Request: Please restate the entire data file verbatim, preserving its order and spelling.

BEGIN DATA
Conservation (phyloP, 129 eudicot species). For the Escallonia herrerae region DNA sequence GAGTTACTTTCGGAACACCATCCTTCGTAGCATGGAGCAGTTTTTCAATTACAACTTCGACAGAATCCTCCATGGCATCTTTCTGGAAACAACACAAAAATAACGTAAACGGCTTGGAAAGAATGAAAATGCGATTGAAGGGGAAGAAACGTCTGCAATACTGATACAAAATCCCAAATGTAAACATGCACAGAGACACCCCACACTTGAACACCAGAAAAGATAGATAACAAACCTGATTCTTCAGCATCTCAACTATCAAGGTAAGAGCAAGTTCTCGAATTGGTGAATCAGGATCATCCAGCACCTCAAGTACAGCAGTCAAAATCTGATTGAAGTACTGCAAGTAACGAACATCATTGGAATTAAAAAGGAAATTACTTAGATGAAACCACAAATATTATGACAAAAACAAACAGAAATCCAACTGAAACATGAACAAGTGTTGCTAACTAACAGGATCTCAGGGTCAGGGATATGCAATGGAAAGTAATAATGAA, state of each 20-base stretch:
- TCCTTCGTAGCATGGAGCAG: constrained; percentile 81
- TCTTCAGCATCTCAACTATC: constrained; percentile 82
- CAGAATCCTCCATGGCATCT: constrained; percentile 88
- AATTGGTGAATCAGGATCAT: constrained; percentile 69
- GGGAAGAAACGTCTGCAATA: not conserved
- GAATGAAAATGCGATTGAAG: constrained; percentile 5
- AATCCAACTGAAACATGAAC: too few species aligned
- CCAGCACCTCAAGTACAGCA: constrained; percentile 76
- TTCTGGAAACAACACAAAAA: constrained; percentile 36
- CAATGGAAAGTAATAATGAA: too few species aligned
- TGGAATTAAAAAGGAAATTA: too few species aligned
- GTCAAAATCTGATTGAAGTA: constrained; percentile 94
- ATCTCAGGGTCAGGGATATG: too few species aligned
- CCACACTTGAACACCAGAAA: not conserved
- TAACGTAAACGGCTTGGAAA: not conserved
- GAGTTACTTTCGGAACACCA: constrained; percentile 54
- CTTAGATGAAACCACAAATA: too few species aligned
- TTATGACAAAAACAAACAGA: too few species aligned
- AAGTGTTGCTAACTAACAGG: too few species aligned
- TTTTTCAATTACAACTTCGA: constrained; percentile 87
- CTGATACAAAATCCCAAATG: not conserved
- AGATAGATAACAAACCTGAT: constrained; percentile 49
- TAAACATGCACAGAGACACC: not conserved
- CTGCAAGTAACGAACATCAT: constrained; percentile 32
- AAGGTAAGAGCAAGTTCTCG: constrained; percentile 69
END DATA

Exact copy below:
Conservation (phyloP, 129 eudicot species). For the Escallonia herrerae region DNA sequence GAGTTACTTTCGGAACACCATCCTTCGTAGCATGGAGCAGTTTTTCAATTACAACTTCGACAGAATCCTCCATGGCATCTTTCTGGAAACAACACAAAAATAACGTAAACGGCTTGGAAAGAATGAAAATGCGATTGAAGGGGAAGAAACGTCTGCAATACTGATACAAAATCCCAAATGTAAACATGCACAGAGACACCCCACACTTGAACACCAGAAAAGATAGATAACAAACCTGATTCTTCAGCATCTCAACTATCAAGGTAAGAGCAAGTTCTCGAATTGGTGAATCAGGATCATCCAGCACCTCAAGTACAGCAGTCAAAATCTGATTGAAGTACTGCAAGTAACGAACATCATTGGAATTAAAAAGGAAATTACTTAGATGAAACCACAAATATTATGACAAAAACAAACAGAAATCCAACTGAAACATGAACAAGTGTTGCTAACTAACAGGATCTCAGGGTCAGGGATATGCAATGGAAAGTAATAATGAA, state of each 20-base stretch:
- TCCTTCGTAGCATGGAGCAG: constrained; percentile 81
- TCTTCAGCATCTCAACTATC: constrained; percentile 82
- CAGAATCCTCCATGGCATCT: constrained; percentile 88
- AATTGGTGAATCAGGATCAT: constrained; percentile 69
- GGGAAGAAACGTCTGCAATA: not conserved
- GAATGAAAATGCGATTGAAG: constrained; percentile 5
- AATCCAACTGAAACATGAAC: too few species aligned
- CCAGCACCTCAAGTACAGCA: constrained; percentile 76
- TTCTGGAAACAACACAAAAA: constrained; percentile 36
- CAATGGAAAGTAATAATGAA: too few species aligned
- TGGAATTAAAAAGGAAATTA: too few species aligned
- GTCAAAATCTGATTGAAGTA: constrained; percentile 94
- ATCTCAGGGTCAGGGATATG: too few species aligned
- CCACACTTGAACACCAGAAA: not conserved
- TAACGTAAACGGCTTGGAAA: not conserved
- GAGTTACTTTCGGAACACCA: constrained; percentile 54
- CTTAGATGAAACCACAAATA: too few species aligned
- TTATGACAAAAACAAACAGA: too few species aligned
- AAGTGTTGCTAACTAACAGG: too few species aligned
- TTTTTCAATTACAACTTCGA: constrained; percentile 87
- CTGATACAAAATCCCAAATG: not conserved
- AGATAGATAACAAACCTGAT: constrained; percentile 49
- TAAACATGCACAGAGACACC: not conserved
- CTGCAAGTAACGAACATCAT: constrained; percentile 32
- AAGGTAAGAGCAAGTTCTCG: constrained; percentile 69